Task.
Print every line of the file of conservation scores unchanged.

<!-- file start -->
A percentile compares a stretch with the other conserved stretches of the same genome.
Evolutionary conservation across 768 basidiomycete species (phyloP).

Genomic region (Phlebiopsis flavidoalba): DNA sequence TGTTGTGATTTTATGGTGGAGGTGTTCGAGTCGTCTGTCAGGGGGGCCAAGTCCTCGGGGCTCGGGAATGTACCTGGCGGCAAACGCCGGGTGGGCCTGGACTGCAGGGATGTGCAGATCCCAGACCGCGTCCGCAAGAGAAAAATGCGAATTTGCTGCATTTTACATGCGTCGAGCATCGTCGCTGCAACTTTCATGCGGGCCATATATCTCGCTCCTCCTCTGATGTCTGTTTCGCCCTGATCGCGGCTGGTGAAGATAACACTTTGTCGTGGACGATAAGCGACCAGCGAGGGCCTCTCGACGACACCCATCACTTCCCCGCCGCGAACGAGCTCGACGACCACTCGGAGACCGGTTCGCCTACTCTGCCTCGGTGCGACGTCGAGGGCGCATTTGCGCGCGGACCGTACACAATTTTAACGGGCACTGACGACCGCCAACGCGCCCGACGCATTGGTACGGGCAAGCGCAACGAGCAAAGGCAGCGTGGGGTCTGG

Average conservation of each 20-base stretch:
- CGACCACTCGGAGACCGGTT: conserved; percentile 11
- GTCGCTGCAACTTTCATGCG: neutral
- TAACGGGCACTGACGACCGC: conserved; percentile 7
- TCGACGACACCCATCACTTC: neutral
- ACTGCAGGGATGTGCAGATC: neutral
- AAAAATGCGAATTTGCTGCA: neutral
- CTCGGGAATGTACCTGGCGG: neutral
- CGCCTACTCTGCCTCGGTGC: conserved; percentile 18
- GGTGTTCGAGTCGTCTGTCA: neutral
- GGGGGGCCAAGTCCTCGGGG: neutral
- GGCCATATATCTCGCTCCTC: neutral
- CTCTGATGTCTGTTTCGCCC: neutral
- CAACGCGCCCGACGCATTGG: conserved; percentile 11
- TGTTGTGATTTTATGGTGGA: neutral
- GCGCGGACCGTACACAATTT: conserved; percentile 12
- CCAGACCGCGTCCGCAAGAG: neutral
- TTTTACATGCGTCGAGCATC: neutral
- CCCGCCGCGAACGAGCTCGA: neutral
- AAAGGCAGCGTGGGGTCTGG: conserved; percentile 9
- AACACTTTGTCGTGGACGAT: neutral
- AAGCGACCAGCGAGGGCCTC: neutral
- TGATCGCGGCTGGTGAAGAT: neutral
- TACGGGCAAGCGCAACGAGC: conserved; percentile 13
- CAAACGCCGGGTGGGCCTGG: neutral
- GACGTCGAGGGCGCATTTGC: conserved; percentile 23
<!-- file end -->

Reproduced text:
A percentile compares a stretch with the other conserved stretches of the same genome.
Evolutionary conservation across 768 basidiomycete species (phyloP).

Genomic region (Phlebiopsis flavidoalba): DNA sequence TGTTGTGATTTTATGGTGGAGGTGTTCGAGTCGTCTGTCAGGGGGGCCAAGTCCTCGGGGCTCGGGAATGTACCTGGCGGCAAACGCCGGGTGGGCCTGGACTGCAGGGATGTGCAGATCCCAGACCGCGTCCGCAAGAGAAAAATGCGAATTTGCTGCATTTTACATGCGTCGAGCATCGTCGCTGCAACTTTCATGCGGGCCATATATCTCGCTCCTCCTCTGATGTCTGTTTCGCCCTGATCGCGGCTGGTGAAGATAACACTTTGTCGTGGACGATAAGCGACCAGCGAGGGCCTCTCGACGACACCCATCACTTCCCCGCCGCGAACGAGCTCGACGACCACTCGGAGACCGGTTCGCCTACTCTGCCTCGGTGCGACGTCGAGGGCGCATTTGCGCGCGGACCGTACACAATTTTAACGGGCACTGACGACCGCCAACGCGCCCGACGCATTGGTACGGGCAAGCGCAACGAGCAAAGGCAGCGTGGGGTCTGG

Average conservation of each 20-base stretch:
- CGACCACTCGGAGACCGGTT: conserved; percentile 11
- GTCGCTGCAACTTTCATGCG: neutral
- TAACGGGCACTGACGACCGC: conserved; percentile 7
- TCGACGACACCCATCACTTC: neutral
- ACTGCAGGGATGTGCAGATC: neutral
- AAAAATGCGAATTTGCTGCA: neutral
- CTCGGGAATGTACCTGGCGG: neutral
- CGCCTACTCTGCCTCGGTGC: conserved; percentile 18
- GGTGTTCGAGTCGTCTGTCA: neutral
- GGGGGGCCAAGTCCTCGGGG: neutral
- GGCCATATATCTCGCTCCTC: neutral
- CTCTGATGTCTGTTTCGCCC: neutral
- CAACGCGCCCGACGCATTGG: conserved; percentile 11
- TGTTGTGATTTTATGGTGGA: neutral
- GCGCGGACCGTACACAATTT: conserved; percentile 12
- CCAGACCGCGTCCGCAAGAG: neutral
- TTTTACATGCGTCGAGCATC: neutral
- CCCGCCGCGAACGAGCTCGA: neutral
- AAAGGCAGCGTGGGGTCTGG: conserved; percentile 9
- AACACTTTGTCGTGGACGAT: neutral
- AAGCGACCAGCGAGGGCCTC: neutral
- TGATCGCGGCTGGTGAAGAT: neutral
- TACGGGCAAGCGCAACGAGC: conserved; percentile 13
- CAAACGCCGGGTGGGCCTGG: neutral
- GACGTCGAGGGCGCATTTGC: conserved; percentile 23